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Journal of Music Therapy


The primary purpose of this study was to gather information in order to understand if and how various modalities of personal therapy are employed with undergraduate music therapy students in the United States, AMTA degree program coordinators were asked about 3 therapy modalities, in particular: verbal therapy, music therapy, and expressive arts therapy (excluding music therapy).

It was predicted that less than a quarter of the respondents would indicate that personal therapy of any modality was required in their undergraduate curricula, but that a larger percentage would indicate that it was encouraged. Both hypotheses were supported, with just over 14% of the respondents indicating that they require some form of personal therapy and 32% indicating that they encourage it, with 73% of this latter subgroup encouraging verbal therapy and 46% encouraging music therapy.

It was further predicted that, when therapy was required or encouraged, it was most often provided by an individual who was associated with the college or university and that therapy was usually provided in a group format. Respondent comments related to these two questions revealed considerable confusion between experiential exercises and personal therapy, leading to dubious validity of some of the numerical data.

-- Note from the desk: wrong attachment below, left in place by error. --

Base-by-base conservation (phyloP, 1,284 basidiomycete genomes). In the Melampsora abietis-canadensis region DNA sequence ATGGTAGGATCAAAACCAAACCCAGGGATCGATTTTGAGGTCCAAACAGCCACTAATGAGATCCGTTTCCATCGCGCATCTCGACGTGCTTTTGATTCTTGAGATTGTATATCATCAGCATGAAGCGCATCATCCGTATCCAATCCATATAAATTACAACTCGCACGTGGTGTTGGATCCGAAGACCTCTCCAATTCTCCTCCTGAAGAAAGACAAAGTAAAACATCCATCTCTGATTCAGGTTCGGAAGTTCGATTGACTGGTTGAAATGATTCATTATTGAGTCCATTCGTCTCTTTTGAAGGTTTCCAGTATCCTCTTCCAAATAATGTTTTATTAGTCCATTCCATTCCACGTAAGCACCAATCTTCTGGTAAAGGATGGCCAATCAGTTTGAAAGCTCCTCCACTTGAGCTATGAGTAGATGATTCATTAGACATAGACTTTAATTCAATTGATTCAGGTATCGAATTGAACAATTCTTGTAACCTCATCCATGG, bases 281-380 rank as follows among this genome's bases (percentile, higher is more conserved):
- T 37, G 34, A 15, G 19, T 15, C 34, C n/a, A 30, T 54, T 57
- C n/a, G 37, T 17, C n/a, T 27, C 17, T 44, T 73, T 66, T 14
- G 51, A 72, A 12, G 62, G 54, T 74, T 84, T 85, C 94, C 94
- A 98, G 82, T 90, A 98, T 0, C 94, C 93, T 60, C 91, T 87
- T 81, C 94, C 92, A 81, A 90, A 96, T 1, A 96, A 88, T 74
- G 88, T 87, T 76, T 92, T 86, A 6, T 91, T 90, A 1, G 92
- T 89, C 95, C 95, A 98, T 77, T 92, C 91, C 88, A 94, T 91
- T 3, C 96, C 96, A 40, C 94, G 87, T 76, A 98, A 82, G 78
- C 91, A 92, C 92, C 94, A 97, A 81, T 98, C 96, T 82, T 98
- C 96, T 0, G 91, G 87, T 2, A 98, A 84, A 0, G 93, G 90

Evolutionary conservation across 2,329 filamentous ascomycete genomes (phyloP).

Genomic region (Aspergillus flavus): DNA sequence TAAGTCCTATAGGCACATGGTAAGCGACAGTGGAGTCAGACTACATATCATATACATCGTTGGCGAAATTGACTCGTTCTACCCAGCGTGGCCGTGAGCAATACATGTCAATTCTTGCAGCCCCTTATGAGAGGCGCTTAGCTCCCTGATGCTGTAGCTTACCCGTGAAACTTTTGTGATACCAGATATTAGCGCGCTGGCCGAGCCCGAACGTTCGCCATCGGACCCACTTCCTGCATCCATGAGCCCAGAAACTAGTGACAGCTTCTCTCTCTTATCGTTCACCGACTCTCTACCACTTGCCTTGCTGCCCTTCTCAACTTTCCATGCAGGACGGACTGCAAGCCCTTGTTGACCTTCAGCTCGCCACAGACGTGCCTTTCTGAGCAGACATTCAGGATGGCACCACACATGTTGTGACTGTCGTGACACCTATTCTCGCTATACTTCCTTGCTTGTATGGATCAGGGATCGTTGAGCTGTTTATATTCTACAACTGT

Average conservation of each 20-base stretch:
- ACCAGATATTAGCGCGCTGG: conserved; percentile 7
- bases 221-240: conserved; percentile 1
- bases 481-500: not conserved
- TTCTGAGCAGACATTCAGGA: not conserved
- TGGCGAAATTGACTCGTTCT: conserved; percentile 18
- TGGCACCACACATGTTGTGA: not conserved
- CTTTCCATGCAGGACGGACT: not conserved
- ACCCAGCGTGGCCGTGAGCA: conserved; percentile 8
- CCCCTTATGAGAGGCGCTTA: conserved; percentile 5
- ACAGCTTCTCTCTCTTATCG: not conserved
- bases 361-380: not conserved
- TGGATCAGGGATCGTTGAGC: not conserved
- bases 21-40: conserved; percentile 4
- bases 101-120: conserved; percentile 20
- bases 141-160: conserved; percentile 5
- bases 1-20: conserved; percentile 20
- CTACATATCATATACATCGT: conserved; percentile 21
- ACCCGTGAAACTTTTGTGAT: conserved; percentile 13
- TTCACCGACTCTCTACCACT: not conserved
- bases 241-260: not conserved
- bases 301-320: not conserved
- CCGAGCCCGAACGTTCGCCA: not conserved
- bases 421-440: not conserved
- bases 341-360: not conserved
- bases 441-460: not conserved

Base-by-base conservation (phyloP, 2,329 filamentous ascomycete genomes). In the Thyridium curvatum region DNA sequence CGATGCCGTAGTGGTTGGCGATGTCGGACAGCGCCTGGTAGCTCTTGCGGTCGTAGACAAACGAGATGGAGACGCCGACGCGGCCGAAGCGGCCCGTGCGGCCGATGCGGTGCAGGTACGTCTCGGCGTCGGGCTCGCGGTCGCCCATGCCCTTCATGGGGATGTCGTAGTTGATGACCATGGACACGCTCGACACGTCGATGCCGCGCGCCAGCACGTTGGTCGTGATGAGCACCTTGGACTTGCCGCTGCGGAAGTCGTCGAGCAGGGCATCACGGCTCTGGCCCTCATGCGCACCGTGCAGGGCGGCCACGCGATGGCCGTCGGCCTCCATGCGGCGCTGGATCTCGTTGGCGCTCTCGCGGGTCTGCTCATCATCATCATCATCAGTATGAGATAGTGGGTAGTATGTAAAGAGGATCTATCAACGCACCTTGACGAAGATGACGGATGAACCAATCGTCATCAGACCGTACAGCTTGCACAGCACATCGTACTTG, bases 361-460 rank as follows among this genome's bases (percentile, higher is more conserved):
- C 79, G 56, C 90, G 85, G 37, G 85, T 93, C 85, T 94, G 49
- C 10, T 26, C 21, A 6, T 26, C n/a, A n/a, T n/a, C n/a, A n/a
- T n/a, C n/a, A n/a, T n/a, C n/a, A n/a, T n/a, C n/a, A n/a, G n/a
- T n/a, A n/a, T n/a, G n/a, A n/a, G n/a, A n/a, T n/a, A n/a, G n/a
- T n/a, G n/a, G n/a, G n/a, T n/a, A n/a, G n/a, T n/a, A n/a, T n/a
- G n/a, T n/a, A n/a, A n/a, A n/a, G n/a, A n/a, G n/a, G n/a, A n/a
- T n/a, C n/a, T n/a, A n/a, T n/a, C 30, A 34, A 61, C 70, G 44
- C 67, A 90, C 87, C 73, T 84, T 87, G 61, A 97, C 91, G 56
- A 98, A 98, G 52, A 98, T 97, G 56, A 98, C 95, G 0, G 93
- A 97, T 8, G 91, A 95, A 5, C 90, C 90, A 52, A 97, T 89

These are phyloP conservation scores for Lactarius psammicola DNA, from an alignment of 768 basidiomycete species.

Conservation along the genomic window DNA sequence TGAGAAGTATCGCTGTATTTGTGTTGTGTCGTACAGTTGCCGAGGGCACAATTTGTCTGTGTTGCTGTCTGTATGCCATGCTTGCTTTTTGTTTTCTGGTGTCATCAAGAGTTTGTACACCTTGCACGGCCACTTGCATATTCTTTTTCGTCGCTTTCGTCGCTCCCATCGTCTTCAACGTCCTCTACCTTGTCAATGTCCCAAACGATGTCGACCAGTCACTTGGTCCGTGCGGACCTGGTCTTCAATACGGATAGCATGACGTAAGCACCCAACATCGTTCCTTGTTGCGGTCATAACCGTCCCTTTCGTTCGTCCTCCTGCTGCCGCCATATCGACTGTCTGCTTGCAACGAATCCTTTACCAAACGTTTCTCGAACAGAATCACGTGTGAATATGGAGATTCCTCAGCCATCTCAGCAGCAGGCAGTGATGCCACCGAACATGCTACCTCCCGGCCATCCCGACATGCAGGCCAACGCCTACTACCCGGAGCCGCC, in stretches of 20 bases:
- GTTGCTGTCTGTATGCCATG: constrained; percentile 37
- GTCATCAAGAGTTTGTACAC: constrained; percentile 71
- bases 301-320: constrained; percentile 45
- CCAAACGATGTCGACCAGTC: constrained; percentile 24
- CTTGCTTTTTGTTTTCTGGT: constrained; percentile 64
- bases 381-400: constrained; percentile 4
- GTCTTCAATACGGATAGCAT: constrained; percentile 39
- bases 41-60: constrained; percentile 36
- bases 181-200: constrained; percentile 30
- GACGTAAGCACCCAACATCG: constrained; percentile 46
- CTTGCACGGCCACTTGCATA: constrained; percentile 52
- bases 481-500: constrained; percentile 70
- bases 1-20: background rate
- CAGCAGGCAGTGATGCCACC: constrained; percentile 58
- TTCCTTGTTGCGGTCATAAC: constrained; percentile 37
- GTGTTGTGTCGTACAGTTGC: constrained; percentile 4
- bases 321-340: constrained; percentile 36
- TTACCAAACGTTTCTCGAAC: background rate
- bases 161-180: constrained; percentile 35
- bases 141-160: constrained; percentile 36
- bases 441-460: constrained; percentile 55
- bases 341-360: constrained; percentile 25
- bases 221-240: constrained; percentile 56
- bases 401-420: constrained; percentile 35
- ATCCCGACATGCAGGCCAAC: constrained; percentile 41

Qualitative treatment of narrative responses illuminated four salient issues regarding personal therapy for undergraduate music therapy students, as follows:

  1. the legal and ethical feasibility of making personal therapy a requirement;
  2. the cost and availability of qualified professionals;
  3. the benefits of personal therapy as an integral facet of undergraduate music therapy training and education;
  4. the appropriateness of personal therapy at the undergraduate level of training.

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The document available for download is the authors' accepted manuscript, posted here in compliance with the publisher's policy on self-archiving. Some differences may exist between this version and the publisher's version; as such, researchers wishing to quote directly from it are advised to consult the version of record, available at many libraries or from the publisher.

Permission documentation is on file.


American Music Therapy Association





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